Isamu Noguchi: Stones and Paper

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Isamu Noguchi: Stones and Paper (56:00)
Item# 6936

This program is a timeless retrospective on the life and career of Isamu Noguchi, whose binational heritage sent him back and forth between Japan and America seeking a new artistic synthesis. He started his career in Paris as Constantin Brancusi’s apprentice. He made his name in New York. And, after World War II, he brought a fresh modernist wind to Japan, putting his mark on Japanese ceramics, gardens, and paper lanterns. His late masterworks—rough stone monoliths that echo both Brancusi and the Zen garden of Ryoanji—marry East and West in an absolutely original way. (56 minutes)

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Segments in this Video - (18)

1. Important 20th Century Artist (01:45)
 Available for Free Preview

Isamu Noguchi is considered one of the most important artists of the 20th century. Through his eclectic creativity, sculpture has taken a central place in our lives.

2. Noguchi as the Outsider (02:35)

Born of an Irish-American mother and Japanese father, the complex Noguchi is the "outsider" for much of his life. He becomes part of the New York art scene.

3. Noguchi's Early Career (02:45)

In 1924, 20-year-old Noguchi attends night school in New York and is soon exhibiting his work. Inspired by Brancusi, he goes to Paris to study. His early abstractions do not sell.

4. Portrait Sculpture and Set Design (03:35)

Noguchi's portrait sculptures evolve as signature pieces. Collaborations with other artists lead to 30 years of set design for top choreographers. Bucky Fuller inspires him to expand traditional boundaries.

5. Japanese Connection (06:04)

Longing to connect to his Japanese roots, he travels to Japan to meet his father, but he is disappointed by this relationship. Recalling his childhood, he feels rootless and lonely.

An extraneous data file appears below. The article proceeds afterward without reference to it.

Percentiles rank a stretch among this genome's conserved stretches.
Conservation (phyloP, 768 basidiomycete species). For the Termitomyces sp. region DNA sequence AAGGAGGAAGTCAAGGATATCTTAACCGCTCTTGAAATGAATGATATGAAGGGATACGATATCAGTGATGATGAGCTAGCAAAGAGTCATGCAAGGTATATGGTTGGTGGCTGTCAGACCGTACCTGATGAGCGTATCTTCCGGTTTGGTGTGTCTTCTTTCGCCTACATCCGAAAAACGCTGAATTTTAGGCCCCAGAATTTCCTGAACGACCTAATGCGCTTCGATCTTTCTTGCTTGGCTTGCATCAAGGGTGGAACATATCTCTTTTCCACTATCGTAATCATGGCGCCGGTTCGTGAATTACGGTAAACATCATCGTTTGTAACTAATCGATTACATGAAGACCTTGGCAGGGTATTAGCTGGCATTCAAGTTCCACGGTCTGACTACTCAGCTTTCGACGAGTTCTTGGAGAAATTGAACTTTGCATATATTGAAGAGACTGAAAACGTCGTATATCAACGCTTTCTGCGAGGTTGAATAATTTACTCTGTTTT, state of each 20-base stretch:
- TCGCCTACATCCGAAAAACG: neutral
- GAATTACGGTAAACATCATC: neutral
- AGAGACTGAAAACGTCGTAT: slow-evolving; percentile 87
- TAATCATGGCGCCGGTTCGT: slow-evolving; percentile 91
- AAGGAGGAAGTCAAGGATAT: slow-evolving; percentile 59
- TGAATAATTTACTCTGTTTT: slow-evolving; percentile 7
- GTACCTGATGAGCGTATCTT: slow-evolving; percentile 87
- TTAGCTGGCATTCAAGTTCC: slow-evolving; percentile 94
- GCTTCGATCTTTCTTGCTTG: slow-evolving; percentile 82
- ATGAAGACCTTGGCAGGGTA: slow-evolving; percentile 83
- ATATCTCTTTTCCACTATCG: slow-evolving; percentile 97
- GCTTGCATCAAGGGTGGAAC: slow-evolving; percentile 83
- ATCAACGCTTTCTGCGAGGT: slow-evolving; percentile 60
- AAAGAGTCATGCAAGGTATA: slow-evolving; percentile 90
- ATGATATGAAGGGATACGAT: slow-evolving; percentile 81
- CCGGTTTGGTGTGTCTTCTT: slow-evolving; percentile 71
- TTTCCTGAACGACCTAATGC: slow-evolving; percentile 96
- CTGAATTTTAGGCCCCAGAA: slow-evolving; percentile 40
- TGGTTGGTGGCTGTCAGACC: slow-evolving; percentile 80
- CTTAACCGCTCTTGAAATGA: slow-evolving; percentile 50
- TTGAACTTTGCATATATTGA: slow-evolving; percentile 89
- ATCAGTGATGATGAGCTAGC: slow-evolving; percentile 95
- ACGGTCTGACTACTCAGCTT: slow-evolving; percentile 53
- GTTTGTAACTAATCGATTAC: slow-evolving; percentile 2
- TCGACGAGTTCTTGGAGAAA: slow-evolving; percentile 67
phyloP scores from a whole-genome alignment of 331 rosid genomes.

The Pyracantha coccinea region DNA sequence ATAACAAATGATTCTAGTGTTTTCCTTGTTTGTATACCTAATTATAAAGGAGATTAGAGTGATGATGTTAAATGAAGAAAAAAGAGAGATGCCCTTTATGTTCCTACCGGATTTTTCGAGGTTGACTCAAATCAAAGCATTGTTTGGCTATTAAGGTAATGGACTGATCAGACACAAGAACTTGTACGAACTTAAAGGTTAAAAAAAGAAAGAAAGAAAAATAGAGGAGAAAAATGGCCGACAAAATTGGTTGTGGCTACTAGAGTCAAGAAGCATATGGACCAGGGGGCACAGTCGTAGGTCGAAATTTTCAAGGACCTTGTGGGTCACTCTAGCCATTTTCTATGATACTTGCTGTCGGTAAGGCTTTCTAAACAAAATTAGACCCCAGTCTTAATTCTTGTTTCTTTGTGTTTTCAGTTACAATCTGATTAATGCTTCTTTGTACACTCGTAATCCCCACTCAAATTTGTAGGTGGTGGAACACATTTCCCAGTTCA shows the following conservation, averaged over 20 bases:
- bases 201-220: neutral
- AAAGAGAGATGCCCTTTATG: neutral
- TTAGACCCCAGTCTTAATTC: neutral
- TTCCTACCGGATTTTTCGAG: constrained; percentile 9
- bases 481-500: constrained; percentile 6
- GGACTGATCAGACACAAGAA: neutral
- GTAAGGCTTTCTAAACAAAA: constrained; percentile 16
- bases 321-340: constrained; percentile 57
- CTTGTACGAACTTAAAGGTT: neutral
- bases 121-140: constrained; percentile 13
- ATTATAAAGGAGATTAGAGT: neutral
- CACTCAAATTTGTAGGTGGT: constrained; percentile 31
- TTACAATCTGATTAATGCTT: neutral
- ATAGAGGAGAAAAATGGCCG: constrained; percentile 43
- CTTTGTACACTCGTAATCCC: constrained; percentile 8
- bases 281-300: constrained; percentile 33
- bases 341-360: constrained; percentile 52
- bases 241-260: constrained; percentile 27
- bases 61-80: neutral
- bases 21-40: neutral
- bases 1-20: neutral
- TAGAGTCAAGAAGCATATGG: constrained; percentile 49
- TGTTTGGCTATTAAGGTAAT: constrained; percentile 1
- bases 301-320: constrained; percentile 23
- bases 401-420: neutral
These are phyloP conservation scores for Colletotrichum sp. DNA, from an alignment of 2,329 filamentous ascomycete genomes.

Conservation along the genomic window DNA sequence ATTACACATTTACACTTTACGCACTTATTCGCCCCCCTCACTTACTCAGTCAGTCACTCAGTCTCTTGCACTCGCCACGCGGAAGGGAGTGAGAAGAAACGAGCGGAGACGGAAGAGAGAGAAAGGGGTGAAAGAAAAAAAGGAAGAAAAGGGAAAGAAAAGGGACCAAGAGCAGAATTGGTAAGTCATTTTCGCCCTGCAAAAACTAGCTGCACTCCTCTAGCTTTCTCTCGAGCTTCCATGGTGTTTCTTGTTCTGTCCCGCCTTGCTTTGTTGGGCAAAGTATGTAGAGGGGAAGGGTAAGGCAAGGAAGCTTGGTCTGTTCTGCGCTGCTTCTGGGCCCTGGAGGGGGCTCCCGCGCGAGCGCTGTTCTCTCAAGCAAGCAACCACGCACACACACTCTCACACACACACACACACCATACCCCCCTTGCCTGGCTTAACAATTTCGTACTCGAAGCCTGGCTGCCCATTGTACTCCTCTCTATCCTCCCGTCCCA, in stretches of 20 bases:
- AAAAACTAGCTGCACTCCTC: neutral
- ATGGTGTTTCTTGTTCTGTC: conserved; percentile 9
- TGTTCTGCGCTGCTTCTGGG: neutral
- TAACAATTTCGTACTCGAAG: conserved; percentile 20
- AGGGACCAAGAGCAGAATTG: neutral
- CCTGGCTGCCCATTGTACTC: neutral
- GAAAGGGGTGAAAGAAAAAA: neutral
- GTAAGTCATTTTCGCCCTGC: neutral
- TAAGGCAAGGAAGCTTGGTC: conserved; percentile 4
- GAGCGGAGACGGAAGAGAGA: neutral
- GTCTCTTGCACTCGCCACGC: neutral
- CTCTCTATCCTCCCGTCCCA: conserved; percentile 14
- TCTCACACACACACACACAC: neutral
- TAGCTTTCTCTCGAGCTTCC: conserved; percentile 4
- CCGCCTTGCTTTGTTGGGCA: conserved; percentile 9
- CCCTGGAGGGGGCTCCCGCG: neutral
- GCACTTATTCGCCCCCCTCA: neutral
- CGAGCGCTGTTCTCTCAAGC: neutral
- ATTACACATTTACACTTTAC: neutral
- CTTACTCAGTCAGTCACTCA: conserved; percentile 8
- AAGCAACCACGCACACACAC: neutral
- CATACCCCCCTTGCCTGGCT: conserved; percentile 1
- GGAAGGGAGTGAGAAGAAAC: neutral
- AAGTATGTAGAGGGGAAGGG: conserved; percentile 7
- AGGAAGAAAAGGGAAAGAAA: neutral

6. Designs are Rejected (01:59)

Returning to New York during the Depression, Noguchi's revolutionary designs are rejected by city planners. However, they are socially relevant and precursors to earth art.

7. Noguchi Gains Recognition (03:34)

Noguchi gains recognition at 42 after creating a mural in Mexico City, a mural for the Associated Press Building in New York City, and surrealistic slotted-stone sculptures.

8. Sculpture as Living Experience (01:42)

As abstract expressionism becomes popular, Noguchi becomes frustrated with the politics of art. He believes that sculpture should be an important part of the living experience.

9. Japanese Influences (03:04)

Noguchi travels to Japan and is welcomed by his half-brother and inspires the youth. He is impressed by the designs of Japanese gardens.

10. Noguchi Lanterns (03:31)

After WWII Noguchi designs the faculty room at his father's university in Japan along with two access bridges. He designs his version of Japanese lanterns that are sold throughout the world.

11. Marriage Inspires Playfulness (03:31)

At 47 Noguchi marries a young actress and settles in Japan; however, they divorce. During this time he creates playful new forms from age-old materials.

12. Japanese-Style Gardens (03:21)

In 1956 he is commissioned to design the Japanese-style garden in the courtyard of UNESCO in Paris. This leads to more gardens and public works projects.

13. New Ways to Fashion Stone (02:34)

In 1960 Noguchi creates a sculpture garden in the Israel Museum in Jerusalem. He is interested in sculpture as experiences in people's lives and finds new ways to fashion stone.

14. "Black Sun" (02:58)

In 1968 Noguchi returns to Japan to work with the "hard stones." He creates "Black Sun" for the Seattle Art Museum. Work for him becomes a record of his accidents.

15. Redesigning Space Around Sculpture (02:44)

Noguchi creates numerous large scale projects in the United States, often demanding that architects redesign the building around the sculpture in order to create a unique experience.

16. Museum in Queens (01:46)

In 1985 the Isamu Noguchi Garden Museum opens in Queens, New York. It contains some of the best examples of Noguchi's work.

17. Noguchi's Values (02:36)

Noguchi's deepest values are found in each piece. He struggles with the dilemma of how to transform, but not destroy. All of his earthly experiences are found in his sculptures.

18. Restless Spirit (03:28)

A restless spirit and world traveler, Noguchi's legacy is revealing people's place in the world and sense of belonging that can be suggested through art.

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